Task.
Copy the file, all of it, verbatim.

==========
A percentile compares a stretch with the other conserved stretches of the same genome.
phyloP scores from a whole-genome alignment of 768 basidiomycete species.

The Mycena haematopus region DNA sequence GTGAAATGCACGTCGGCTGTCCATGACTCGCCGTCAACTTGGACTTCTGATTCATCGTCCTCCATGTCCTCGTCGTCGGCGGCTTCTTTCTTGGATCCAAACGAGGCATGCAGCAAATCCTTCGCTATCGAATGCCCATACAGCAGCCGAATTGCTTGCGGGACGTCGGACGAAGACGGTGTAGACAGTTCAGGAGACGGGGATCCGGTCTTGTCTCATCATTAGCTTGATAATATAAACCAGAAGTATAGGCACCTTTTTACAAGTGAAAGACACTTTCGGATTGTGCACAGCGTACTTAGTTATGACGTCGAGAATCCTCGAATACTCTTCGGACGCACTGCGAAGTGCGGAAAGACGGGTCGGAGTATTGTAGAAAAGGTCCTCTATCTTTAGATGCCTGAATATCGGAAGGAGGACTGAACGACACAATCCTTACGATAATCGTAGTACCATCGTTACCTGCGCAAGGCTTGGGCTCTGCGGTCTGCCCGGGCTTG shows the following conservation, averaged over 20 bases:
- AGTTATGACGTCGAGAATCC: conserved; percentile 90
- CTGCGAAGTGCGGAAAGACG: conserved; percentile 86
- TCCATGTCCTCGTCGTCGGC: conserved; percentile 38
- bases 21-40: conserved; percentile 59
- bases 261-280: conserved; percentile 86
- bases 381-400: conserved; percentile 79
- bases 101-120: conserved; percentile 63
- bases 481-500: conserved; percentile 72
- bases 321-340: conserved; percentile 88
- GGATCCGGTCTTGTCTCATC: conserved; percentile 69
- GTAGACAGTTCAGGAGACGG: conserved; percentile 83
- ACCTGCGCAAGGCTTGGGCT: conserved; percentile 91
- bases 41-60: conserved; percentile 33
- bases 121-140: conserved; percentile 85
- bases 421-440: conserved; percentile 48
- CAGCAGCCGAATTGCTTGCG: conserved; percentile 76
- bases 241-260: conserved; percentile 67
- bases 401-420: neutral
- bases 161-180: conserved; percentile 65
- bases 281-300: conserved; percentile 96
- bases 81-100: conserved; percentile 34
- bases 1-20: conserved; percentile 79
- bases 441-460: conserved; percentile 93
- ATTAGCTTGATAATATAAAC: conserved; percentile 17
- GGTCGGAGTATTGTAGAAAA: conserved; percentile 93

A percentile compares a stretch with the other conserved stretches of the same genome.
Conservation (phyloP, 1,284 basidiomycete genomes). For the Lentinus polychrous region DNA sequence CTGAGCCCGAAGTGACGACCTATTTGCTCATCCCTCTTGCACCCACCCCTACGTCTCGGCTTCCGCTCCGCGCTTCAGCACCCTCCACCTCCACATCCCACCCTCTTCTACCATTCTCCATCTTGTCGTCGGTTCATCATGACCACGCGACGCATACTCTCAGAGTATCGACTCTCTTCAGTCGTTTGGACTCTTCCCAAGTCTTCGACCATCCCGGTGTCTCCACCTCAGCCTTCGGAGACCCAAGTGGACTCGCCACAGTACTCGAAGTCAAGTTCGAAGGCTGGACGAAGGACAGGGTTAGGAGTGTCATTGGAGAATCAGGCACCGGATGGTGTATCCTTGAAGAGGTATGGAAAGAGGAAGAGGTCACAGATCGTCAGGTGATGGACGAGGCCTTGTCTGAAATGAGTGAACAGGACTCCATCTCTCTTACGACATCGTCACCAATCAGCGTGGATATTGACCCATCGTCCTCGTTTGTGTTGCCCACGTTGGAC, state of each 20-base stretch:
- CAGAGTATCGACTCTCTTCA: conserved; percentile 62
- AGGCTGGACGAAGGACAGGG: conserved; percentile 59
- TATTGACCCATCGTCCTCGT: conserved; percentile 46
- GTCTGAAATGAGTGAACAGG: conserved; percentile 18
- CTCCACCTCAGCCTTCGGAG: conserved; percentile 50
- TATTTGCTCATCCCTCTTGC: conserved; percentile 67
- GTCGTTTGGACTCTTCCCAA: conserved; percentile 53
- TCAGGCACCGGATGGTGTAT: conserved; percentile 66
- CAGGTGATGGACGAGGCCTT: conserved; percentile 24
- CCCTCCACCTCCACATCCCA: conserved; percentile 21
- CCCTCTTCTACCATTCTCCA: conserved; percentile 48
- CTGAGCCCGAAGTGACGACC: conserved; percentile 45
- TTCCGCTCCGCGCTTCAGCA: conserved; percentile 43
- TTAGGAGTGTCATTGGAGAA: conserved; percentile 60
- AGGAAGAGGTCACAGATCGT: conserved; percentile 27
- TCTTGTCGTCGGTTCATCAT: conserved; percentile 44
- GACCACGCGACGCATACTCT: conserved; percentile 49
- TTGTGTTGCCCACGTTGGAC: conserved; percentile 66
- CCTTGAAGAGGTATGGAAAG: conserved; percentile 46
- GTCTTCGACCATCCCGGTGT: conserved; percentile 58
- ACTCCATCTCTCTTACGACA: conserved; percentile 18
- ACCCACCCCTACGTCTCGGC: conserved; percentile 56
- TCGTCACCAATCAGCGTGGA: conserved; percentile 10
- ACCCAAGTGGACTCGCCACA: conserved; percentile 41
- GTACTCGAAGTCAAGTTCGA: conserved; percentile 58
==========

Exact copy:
A percentile compares a stretch with the other conserved stretches of the same genome.
phyloP scores from a whole-genome alignment of 768 basidiomycete species.

The Mycena haematopus region DNA sequence GTGAAATGCACGTCGGCTGTCCATGACTCGCCGTCAACTTGGACTTCTGATTCATCGTCCTCCATGTCCTCGTCGTCGGCGGCTTCTTTCTTGGATCCAAACGAGGCATGCAGCAAATCCTTCGCTATCGAATGCCCATACAGCAGCCGAATTGCTTGCGGGACGTCGGACGAAGACGGTGTAGACAGTTCAGGAGACGGGGATCCGGTCTTGTCTCATCATTAGCTTGATAATATAAACCAGAAGTATAGGCACCTTTTTACAAGTGAAAGACACTTTCGGATTGTGCACAGCGTACTTAGTTATGACGTCGAGAATCCTCGAATACTCTTCGGACGCACTGCGAAGTGCGGAAAGACGGGTCGGAGTATTGTAGAAAAGGTCCTCTATCTTTAGATGCCTGAATATCGGAAGGAGGACTGAACGACACAATCCTTACGATAATCGTAGTACCATCGTTACCTGCGCAAGGCTTGGGCTCTGCGGTCTGCCCGGGCTTG shows the following conservation, averaged over 20 bases:
- AGTTATGACGTCGAGAATCC: conserved; percentile 90
- CTGCGAAGTGCGGAAAGACG: conserved; percentile 86
- TCCATGTCCTCGTCGTCGGC: conserved; percentile 38
- bases 21-40: conserved; percentile 59
- bases 261-280: conserved; percentile 86
- bases 381-400: conserved; percentile 79
- bases 101-120: conserved; percentile 63
- bases 481-500: conserved; percentile 72
- bases 321-340: conserved; percentile 88
- GGATCCGGTCTTGTCTCATC: conserved; percentile 69
- GTAGACAGTTCAGGAGACGG: conserved; percentile 83
- ACCTGCGCAAGGCTTGGGCT: conserved; percentile 91
- bases 41-60: conserved; percentile 33
- bases 121-140: conserved; percentile 85
- bases 421-440: conserved; percentile 48
- CAGCAGCCGAATTGCTTGCG: conserved; percentile 76
- bases 241-260: conserved; percentile 67
- bases 401-420: neutral
- bases 161-180: conserved; percentile 65
- bases 281-300: conserved; percentile 96
- bases 81-100: conserved; percentile 34
- bases 1-20: conserved; percentile 79
- bases 441-460: conserved; percentile 93
- ATTAGCTTGATAATATAAAC: conserved; percentile 17
- GGTCGGAGTATTGTAGAAAA: conserved; percentile 93

A percentile compares a stretch with the other conserved stretches of the same genome.
Conservation (phyloP, 1,284 basidiomycete genomes). For the Lentinus polychrous region DNA sequence CTGAGCCCGAAGTGACGACCTATTTGCTCATCCCTCTTGCACCCACCCCTACGTCTCGGCTTCCGCTCCGCGCTTCAGCACCCTCCACCTCCACATCCCACCCTCTTCTACCATTCTCCATCTTGTCGTCGGTTCATCATGACCACGCGACGCATACTCTCAGAGTATCGACTCTCTTCAGTCGTTTGGACTCTTCCCAAGTCTTCGACCATCCCGGTGTCTCCACCTCAGCCTTCGGAGACCCAAGTGGACTCGCCACAGTACTCGAAGTCAAGTTCGAAGGCTGGACGAAGGACAGGGTTAGGAGTGTCATTGGAGAATCAGGCACCGGATGGTGTATCCTTGAAGAGGTATGGAAAGAGGAAGAGGTCACAGATCGTCAGGTGATGGACGAGGCCTTGTCTGAAATGAGTGAACAGGACTCCATCTCTCTTACGACATCGTCACCAATCAGCGTGGATATTGACCCATCGTCCTCGTTTGTGTTGCCCACGTTGGAC, state of each 20-base stretch:
- CAGAGTATCGACTCTCTTCA: conserved; percentile 62
- AGGCTGGACGAAGGACAGGG: conserved; percentile 59
- TATTGACCCATCGTCCTCGT: conserved; percentile 46
- GTCTGAAATGAGTGAACAGG: conserved; percentile 18
- CTCCACCTCAGCCTTCGGAG: conserved; percentile 50
- TATTTGCTCATCCCTCTTGC: conserved; percentile 67
- GTCGTTTGGACTCTTCCCAA: conserved; percentile 53
- TCAGGCACCGGATGGTGTAT: conserved; percentile 66
- CAGGTGATGGACGAGGCCTT: conserved; percentile 24
- CCCTCCACCTCCACATCCCA: conserved; percentile 21
- CCCTCTTCTACCATTCTCCA: conserved; percentile 48
- CTGAGCCCGAAGTGACGACC: conserved; percentile 45
- TTCCGCTCCGCGCTTCAGCA: conserved; percentile 43
- TTAGGAGTGTCATTGGAGAA: conserved; percentile 60
- AGGAAGAGGTCACAGATCGT: conserved; percentile 27
- TCTTGTCGTCGGTTCATCAT: conserved; percentile 44
- GACCACGCGACGCATACTCT: conserved; percentile 49
- TTGTGTTGCCCACGTTGGAC: conserved; percentile 66
- CCTTGAAGAGGTATGGAAAG: conserved; percentile 46
- GTCTTCGACCATCCCGGTGT: conserved; percentile 58
- ACTCCATCTCTCTTACGACA: conserved; percentile 18
- ACCCACCCCTACGTCTCGGC: conserved; percentile 56
- TCGTCACCAATCAGCGTGGA: conserved; percentile 10
- ACCCAAGTGGACTCGCCACA: conserved; percentile 41
- GTACTCGAAGTCAAGTTCGA: conserved; percentile 58